If you’ve ever thought, “Why do I hear ringing in my ears?” you may wonder what is causing it and how to treat it.
Kirsten Biernat, AuD, works in audiology at Mercy Health — Anderson Audiology. She sees patients with a full range of hearing loss issues due to age, genetic factors, noise-induced and those caused by drugs or chemicals.
Ear ringing, or tinnitus, is the sensation of sound when no external sound is present. This high-pitched sound is something only you can hear. In rare cases, the sound can even rhythmically pulsate, called pulsatile tinnitus. Most often caused by fluid accumulation or an ear infection in the middle ear, many people say it is like sound waves, with ups and downs of whooshing or throbbing in one or both ears.
Kirsten shares, “Humming, static, buzzing or ringing in the ears is often related to hearing damage. Our team of audiologists would first perform a hearing test on a patient. This sometimes could include additional exams with our ENT providers.”
However, there are many causes of tinnitus. “Most common is that there is damage to the inner ear from noise, age and even medications or drugs,” Kirsten shares. “Too much earwax, infections or fluid behind the eardrum can also contribute to tinnitus.”
Kirsten adds, “The good news is that there is a lot of research around what is causing tinnitus. One way to look at it is a change in how the brain works. This loss of hearing is similar to the way the body processes a missing leg, and the person experiences phantom limb pain. Basically, the brain loses hearing for specific frequencies and tries to fill in the missing gaps.”
Temporary tinnitus can be caused by short-term exposure to loud music, such as a concert, without hearing protection. Usually, this improves over several days but can occasionally take weeks to resolve. However, more permanent tinnitus can be considered an age-related hearing loss, or it can occur with repeated exposure to damaging noise over time. Typically, this happens to people in noise-heavy environments, like factories with loud machinery, construction sites or in military veterans with exposure to artillery or jet engines. Tinnitus can also be a side effect of taking certain medications, especially in high doses.
For those that find tinnitus intrusive or bothersome, quality of life can be affected.
For example, sleep quality can be compromised as tinnitus can prevent falling asleep. Trying to follow a conversation is another difficulty. As with many medical conditions, prevention is the first step in avoiding tinnitus.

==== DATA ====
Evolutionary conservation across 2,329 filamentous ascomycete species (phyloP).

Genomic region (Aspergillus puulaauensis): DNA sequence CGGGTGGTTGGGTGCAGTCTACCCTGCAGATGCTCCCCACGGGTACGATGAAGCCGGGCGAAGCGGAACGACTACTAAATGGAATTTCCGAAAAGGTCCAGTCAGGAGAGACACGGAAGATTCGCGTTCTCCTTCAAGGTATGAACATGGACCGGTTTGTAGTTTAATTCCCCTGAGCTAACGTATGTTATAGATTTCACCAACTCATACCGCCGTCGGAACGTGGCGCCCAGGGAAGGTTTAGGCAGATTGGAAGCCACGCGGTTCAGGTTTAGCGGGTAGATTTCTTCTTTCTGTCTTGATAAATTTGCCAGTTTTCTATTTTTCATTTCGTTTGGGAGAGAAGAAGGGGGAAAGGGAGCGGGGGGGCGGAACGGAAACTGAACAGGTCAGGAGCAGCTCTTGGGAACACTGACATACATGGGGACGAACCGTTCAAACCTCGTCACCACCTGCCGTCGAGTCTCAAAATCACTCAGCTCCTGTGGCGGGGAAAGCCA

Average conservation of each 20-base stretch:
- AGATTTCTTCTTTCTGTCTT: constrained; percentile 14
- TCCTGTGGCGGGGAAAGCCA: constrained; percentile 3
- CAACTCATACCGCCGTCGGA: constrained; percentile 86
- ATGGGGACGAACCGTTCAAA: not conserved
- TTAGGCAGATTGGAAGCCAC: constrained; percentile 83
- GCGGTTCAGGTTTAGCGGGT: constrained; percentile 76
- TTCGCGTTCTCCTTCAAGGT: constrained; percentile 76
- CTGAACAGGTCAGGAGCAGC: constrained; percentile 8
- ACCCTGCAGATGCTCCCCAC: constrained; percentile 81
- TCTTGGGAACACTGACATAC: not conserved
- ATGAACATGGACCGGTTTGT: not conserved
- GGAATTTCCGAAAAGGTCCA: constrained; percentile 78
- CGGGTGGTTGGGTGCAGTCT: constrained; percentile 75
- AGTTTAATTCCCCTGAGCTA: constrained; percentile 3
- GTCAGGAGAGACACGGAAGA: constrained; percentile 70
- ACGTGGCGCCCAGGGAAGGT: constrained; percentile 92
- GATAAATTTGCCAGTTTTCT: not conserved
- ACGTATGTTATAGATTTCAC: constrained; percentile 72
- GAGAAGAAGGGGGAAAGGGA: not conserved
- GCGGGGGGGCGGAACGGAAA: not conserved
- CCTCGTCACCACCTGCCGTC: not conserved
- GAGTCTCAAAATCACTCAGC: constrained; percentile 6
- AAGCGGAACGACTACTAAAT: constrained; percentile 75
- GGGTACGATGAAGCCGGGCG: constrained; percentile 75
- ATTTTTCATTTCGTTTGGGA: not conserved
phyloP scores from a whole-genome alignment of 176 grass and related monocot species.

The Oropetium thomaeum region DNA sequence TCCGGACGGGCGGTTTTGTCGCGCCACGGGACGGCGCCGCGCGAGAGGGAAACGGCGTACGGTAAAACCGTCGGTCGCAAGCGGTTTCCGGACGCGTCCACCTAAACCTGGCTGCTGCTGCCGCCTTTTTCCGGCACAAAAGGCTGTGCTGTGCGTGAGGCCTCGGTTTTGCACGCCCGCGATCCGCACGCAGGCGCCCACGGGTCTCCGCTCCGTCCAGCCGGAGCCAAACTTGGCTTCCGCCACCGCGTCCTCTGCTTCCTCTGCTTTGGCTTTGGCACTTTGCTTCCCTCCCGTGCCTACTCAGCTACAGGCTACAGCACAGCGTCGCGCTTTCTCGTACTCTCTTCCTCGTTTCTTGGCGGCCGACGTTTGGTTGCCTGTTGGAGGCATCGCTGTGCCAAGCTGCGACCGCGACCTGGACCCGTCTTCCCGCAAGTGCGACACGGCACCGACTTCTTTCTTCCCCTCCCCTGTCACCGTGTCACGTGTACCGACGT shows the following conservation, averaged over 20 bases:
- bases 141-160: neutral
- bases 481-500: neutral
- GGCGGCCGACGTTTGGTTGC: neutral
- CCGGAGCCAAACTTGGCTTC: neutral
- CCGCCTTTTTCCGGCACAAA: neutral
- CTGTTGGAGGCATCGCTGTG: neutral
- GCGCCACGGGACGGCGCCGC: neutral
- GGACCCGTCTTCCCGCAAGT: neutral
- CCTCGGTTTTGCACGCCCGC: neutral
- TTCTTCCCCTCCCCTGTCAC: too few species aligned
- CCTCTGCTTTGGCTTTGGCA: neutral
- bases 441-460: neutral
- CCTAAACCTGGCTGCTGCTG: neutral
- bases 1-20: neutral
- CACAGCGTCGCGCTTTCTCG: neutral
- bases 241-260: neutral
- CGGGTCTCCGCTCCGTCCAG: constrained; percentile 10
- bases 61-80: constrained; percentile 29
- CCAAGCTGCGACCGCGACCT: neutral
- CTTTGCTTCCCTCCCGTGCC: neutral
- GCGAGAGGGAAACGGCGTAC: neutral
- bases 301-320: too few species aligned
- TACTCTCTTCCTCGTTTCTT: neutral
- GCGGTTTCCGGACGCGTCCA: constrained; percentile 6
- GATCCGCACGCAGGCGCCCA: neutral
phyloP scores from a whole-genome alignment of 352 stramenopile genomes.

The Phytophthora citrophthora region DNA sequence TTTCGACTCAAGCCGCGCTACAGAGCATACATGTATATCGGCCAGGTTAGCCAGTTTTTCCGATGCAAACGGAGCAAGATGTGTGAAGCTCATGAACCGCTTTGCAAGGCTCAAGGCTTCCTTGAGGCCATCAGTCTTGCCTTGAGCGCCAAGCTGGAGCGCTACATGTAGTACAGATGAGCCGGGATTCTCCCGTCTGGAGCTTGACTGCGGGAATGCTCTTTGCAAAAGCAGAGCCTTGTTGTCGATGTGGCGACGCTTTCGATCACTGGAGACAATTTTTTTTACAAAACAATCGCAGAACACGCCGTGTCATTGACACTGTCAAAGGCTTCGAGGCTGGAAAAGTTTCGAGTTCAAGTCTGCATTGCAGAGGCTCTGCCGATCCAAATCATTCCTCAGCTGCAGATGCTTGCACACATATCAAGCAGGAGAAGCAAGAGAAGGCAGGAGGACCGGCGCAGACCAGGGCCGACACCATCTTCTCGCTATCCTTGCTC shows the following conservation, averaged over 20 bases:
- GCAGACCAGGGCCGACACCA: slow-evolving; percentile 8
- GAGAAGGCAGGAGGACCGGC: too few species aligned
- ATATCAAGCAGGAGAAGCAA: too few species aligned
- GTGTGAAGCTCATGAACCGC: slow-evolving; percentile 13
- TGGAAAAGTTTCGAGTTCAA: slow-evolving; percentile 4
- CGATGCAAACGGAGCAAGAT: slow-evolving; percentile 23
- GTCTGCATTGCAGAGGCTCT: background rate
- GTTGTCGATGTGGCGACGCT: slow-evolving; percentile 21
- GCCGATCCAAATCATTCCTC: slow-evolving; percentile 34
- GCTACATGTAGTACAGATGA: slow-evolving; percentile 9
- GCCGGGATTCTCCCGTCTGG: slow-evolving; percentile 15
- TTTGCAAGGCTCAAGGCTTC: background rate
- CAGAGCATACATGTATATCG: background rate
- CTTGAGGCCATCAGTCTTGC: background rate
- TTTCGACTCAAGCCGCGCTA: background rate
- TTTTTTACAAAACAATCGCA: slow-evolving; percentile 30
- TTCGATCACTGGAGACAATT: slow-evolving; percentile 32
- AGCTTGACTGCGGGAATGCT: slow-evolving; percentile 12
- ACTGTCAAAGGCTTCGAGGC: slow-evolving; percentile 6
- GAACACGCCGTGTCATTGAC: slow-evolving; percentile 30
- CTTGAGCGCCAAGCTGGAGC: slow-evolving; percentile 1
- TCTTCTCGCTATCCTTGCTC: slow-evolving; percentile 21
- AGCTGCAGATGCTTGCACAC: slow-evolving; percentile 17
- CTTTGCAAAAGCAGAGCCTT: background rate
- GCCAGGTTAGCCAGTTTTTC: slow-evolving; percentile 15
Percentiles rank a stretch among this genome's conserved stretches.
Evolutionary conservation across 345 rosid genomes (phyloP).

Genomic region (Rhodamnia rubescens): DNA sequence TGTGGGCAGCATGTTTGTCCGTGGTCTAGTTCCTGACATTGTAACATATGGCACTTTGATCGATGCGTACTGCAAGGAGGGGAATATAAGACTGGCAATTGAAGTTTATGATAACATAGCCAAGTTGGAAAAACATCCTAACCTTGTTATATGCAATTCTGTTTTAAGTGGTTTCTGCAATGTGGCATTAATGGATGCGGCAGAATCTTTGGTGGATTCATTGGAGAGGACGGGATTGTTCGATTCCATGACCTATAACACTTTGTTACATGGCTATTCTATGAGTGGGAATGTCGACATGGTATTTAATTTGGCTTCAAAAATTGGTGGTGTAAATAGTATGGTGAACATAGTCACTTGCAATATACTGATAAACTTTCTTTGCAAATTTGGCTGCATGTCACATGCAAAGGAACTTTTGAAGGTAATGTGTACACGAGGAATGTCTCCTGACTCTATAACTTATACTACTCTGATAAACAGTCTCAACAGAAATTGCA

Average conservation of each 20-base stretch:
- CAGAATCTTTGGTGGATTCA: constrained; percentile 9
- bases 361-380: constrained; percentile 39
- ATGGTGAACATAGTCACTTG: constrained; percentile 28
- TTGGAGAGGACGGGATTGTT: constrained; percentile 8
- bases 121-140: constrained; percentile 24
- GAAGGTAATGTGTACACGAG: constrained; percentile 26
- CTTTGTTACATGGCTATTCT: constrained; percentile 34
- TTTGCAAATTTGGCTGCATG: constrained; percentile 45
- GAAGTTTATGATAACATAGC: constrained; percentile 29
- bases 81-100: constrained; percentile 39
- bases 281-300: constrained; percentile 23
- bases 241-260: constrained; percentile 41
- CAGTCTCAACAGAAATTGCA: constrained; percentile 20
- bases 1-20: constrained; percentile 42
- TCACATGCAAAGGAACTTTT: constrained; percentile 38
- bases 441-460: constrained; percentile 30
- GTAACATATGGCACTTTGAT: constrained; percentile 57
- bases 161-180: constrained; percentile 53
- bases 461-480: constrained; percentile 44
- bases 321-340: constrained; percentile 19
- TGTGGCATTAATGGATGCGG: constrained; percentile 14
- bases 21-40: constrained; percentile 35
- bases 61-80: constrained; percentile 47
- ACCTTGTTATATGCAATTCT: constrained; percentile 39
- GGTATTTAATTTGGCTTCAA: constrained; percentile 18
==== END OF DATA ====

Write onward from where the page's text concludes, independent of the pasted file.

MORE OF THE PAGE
To protect your hearing and reduce the risk of tinnitus in the future, you should wear hearing protection in noisy environments. “I always recommend people protect their ears around loud noise, such as operating heavy machinery (including mowing the yard), at shooting ranges and during concerts,” Kirsten shares.
Costs can vary significantly depending on what type of hearing protection you choose. Basic foam earplugs can be less than a dollar. On the higher end, earplugs with noise-filtering functions can range from $20 to more than $200 for custom-made designs.
Choosing the correct treatment for tinnitus depends on several factors, such as how much the tinnitus is affecting you and the primary cause of tinnitus.
“The good news is that if you develop tinnitus from hearing loss, correction of that loss with a hearing aid or surgery can help,” Kirsten says. “However, if it is associated with a balance disorder, we need to look at an appropriate therapy to treat it. It also depends on what level of tinnitus you have – if it is mild or only bothersome in quiet environments, we may not suggest hearing aids and instead suggest noise suppression techniques. These include white noise machines, turning on a fan or playing music at a low volume to mask the tinnitus. More intrusive and severe cases may need counseling, therapy and developing coping strategies.”
If you are experiencing symptoms of tinnitus, we recommend calling and scheduling an appointment with one of our audiologists for a hearing test, followed by an evaluation by one of our physicians to check for conditions such as fluid behind the ear, impacted wax or a vascular issue that may be the underlying cause.
“For my patients, I perform a comprehensive hearing test and may augment this with further procedures such as tympanometry or acoustic reflex thresholds,” Kirsten explains. “We then discuss the findings, outline the most likely diagnoses and discuss any further studies/steps needed such as imaging or balance testing, treatment, amplification and follow up.”
Learn more about the ear, nose and throat services we offer at Mercy Health.